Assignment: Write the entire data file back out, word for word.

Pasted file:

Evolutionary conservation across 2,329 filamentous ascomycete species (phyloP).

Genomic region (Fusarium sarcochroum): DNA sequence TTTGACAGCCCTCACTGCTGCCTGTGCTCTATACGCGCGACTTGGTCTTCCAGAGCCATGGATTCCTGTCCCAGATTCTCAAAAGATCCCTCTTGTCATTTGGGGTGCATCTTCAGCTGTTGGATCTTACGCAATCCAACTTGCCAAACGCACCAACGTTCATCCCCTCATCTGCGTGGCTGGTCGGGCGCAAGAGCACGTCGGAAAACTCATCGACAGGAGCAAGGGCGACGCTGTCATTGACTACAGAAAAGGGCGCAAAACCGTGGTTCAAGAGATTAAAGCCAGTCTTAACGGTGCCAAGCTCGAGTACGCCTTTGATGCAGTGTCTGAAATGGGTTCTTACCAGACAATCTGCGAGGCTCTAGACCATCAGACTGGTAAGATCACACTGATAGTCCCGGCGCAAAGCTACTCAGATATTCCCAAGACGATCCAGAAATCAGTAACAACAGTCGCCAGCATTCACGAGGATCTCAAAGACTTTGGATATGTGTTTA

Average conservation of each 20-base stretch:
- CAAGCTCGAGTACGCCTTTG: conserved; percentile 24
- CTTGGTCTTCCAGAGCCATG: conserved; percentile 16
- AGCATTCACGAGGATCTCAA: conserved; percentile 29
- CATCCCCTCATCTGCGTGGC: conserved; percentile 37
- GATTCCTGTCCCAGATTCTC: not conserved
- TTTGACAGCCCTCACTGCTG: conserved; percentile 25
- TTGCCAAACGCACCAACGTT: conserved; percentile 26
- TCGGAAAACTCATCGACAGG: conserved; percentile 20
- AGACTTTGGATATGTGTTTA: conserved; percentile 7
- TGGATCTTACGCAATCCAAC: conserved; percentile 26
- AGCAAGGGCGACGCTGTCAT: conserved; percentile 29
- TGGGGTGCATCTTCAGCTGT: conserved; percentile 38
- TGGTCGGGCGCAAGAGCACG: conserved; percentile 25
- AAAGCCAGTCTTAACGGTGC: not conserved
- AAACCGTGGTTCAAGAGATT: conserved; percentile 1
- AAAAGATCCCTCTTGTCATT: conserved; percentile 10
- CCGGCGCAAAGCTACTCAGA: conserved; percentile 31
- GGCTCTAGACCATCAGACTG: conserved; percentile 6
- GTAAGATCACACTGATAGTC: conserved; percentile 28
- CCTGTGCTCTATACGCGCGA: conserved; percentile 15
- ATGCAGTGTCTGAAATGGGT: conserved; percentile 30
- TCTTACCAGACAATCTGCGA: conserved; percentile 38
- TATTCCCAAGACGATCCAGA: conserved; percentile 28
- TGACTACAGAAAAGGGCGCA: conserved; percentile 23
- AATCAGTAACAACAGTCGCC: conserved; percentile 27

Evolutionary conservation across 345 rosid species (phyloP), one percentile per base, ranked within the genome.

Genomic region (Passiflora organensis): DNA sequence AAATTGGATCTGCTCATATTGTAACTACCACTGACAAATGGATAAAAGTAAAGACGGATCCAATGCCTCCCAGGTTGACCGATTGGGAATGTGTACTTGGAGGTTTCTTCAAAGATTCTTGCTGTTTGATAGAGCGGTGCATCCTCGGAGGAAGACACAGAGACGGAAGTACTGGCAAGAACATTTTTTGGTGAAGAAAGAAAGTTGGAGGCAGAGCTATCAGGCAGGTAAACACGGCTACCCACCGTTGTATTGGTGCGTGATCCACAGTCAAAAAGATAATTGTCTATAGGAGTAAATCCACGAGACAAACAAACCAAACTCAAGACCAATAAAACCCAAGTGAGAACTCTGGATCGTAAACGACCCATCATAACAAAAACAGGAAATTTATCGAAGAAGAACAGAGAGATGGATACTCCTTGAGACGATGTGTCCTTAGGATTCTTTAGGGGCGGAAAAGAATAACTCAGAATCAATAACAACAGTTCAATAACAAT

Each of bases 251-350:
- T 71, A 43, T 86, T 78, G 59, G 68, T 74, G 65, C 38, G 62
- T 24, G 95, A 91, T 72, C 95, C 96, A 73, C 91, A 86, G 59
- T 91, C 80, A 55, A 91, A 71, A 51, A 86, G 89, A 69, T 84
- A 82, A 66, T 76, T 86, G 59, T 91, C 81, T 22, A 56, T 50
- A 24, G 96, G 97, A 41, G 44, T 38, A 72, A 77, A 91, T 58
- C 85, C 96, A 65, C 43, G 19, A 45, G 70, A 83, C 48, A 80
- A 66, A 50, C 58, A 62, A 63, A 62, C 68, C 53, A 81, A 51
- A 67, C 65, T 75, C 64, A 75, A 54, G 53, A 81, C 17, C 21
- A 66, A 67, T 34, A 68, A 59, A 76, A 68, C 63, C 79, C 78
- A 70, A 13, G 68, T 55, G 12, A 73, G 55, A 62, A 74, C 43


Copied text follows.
Evolutionary conservation across 2,329 filamentous ascomycete species (phyloP).

Genomic region (Fusarium sarcochroum): DNA sequence TTTGACAGCCCTCACTGCTGCCTGTGCTCTATACGCGCGACTTGGTCTTCCAGAGCCATGGATTCCTGTCCCAGATTCTCAAAAGATCCCTCTTGTCATTTGGGGTGCATCTTCAGCTGTTGGATCTTACGCAATCCAACTTGCCAAACGCACCAACGTTCATCCCCTCATCTGCGTGGCTGGTCGGGCGCAAGAGCACGTCGGAAAACTCATCGACAGGAGCAAGGGCGACGCTGTCATTGACTACAGAAAAGGGCGCAAAACCGTGGTTCAAGAGATTAAAGCCAGTCTTAACGGTGCCAAGCTCGAGTACGCCTTTGATGCAGTGTCTGAAATGGGTTCTTACCAGACAATCTGCGAGGCTCTAGACCATCAGACTGGTAAGATCACACTGATAGTCCCGGCGCAAAGCTACTCAGATATTCCCAAGACGATCCAGAAATCAGTAACAACAGTCGCCAGCATTCACGAGGATCTCAAAGACTTTGGATATGTGTTTA

Average conservation of each 20-base stretch:
- CAAGCTCGAGTACGCCTTTG: conserved; percentile 24
- CTTGGTCTTCCAGAGCCATG: conserved; percentile 16
- AGCATTCACGAGGATCTCAA: conserved; percentile 29
- CATCCCCTCATCTGCGTGGC: conserved; percentile 37
- GATTCCTGTCCCAGATTCTC: not conserved
- TTTGACAGCCCTCACTGCTG: conserved; percentile 25
- TTGCCAAACGCACCAACGTT: conserved; percentile 26
- TCGGAAAACTCATCGACAGG: conserved; percentile 20
- AGACTTTGGATATGTGTTTA: conserved; percentile 7
- TGGATCTTACGCAATCCAAC: conserved; percentile 26
- AGCAAGGGCGACGCTGTCAT: conserved; percentile 29
- TGGGGTGCATCTTCAGCTGT: conserved; percentile 38
- TGGTCGGGCGCAAGAGCACG: conserved; percentile 25
- AAAGCCAGTCTTAACGGTGC: not conserved
- AAACCGTGGTTCAAGAGATT: conserved; percentile 1
- AAAAGATCCCTCTTGTCATT: conserved; percentile 10
- CCGGCGCAAAGCTACTCAGA: conserved; percentile 31
- GGCTCTAGACCATCAGACTG: conserved; percentile 6
- GTAAGATCACACTGATAGTC: conserved; percentile 28
- CCTGTGCTCTATACGCGCGA: conserved; percentile 15
- ATGCAGTGTCTGAAATGGGT: conserved; percentile 30
- TCTTACCAGACAATCTGCGA: conserved; percentile 38
- TATTCCCAAGACGATCCAGA: conserved; percentile 28
- TGACTACAGAAAAGGGCGCA: conserved; percentile 23
- AATCAGTAACAACAGTCGCC: conserved; percentile 27

Evolutionary conservation across 345 rosid species (phyloP), one percentile per base, ranked within the genome.

Genomic region (Passiflora organensis): DNA sequence AAATTGGATCTGCTCATATTGTAACTACCACTGACAAATGGATAAAAGTAAAGACGGATCCAATGCCTCCCAGGTTGACCGATTGGGAATGTGTACTTGGAGGTTTCTTCAAAGATTCTTGCTGTTTGATAGAGCGGTGCATCCTCGGAGGAAGACACAGAGACGGAAGTACTGGCAAGAACATTTTTTGGTGAAGAAAGAAAGTTGGAGGCAGAGCTATCAGGCAGGTAAACACGGCTACCCACCGTTGTATTGGTGCGTGATCCACAGTCAAAAAGATAATTGTCTATAGGAGTAAATCCACGAGACAAACAAACCAAACTCAAGACCAATAAAACCCAAGTGAGAACTCTGGATCGTAAACGACCCATCATAACAAAAACAGGAAATTTATCGAAGAAGAACAGAGAGATGGATACTCCTTGAGACGATGTGTCCTTAGGATTCTTTAGGGGCGGAAAAGAATAACTCAGAATCAATAACAACAGTTCAATAACAAT

Each of bases 251-350:
- T 71, A 43, T 86, T 78, G 59, G 68, T 74, G 65, C 38, G 62
- T 24, G 95, A 91, T 72, C 95, C 96, A 73, C 91, A 86, G 59
- T 91, C 80, A 55, A 91, A 71, A 51, A 86, G 89, A 69, T 84
- A 82, A 66, T 76, T 86, G 59, T 91, C 81, T 22, A 56, T 50
- A 24, G 96, G 97, A 41, G 44, T 38, A 72, A 77, A 91, T 58
- C 85, C 96, A 65, C 43, G 19, A 45, G 70, A 83, C 48, A 80
- A 66, A 50, C 58, A 62, A 63, A 62, C 68, C 53, A 81, A 51
- A 67, C 65, T 75, C 64, A 75, A 54, G 53, A 81, C 17, C 21
- A 66, A 67, T 34, A 68, A 59, A 76, A 68, C 63, C 79, C 78
- A 70, A 13, G 68, T 55, G 12, A 73, G 55, A 62, A 74, C 43